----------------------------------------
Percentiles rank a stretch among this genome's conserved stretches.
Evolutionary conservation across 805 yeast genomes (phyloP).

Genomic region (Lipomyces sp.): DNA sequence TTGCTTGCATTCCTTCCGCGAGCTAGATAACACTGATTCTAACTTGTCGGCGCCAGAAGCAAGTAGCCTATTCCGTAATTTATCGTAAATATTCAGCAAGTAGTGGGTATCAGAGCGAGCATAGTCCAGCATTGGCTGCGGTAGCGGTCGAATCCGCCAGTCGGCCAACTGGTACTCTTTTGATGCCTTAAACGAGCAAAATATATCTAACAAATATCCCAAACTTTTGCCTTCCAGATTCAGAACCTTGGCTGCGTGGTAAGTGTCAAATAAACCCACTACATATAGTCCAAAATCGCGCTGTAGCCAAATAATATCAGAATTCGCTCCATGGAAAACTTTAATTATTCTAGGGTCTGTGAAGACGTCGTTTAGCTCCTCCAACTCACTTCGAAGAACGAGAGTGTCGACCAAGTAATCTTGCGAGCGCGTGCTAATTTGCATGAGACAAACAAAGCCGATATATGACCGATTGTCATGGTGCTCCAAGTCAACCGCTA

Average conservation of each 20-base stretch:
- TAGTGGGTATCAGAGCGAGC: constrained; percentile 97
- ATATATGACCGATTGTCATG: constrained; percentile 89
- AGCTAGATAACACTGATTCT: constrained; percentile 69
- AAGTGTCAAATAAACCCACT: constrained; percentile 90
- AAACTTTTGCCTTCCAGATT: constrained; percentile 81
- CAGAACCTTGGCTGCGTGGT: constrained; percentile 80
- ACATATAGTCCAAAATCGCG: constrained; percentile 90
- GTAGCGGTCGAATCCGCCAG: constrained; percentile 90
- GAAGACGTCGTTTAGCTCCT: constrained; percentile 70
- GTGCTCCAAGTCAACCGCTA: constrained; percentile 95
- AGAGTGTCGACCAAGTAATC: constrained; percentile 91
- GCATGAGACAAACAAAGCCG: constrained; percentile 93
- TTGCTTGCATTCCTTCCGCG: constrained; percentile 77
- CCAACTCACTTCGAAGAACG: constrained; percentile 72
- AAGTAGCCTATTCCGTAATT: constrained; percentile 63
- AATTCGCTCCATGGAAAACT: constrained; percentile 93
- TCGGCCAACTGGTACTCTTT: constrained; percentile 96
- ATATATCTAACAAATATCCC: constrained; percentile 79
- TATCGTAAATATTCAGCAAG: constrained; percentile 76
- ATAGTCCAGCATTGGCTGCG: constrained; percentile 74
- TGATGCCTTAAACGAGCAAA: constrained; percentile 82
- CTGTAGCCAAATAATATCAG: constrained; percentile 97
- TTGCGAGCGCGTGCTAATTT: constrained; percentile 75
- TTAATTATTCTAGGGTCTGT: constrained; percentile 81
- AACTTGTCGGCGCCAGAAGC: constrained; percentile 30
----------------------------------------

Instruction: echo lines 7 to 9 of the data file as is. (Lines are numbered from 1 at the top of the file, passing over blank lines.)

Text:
- AGCTAGATAACACTGATTCT: constrained; percentile 69
- AAGTGTCAAATAAACCCACT: constrained; percentile 90
- AAACTTTTGCCTTCCAGATT: constrained; percentile 81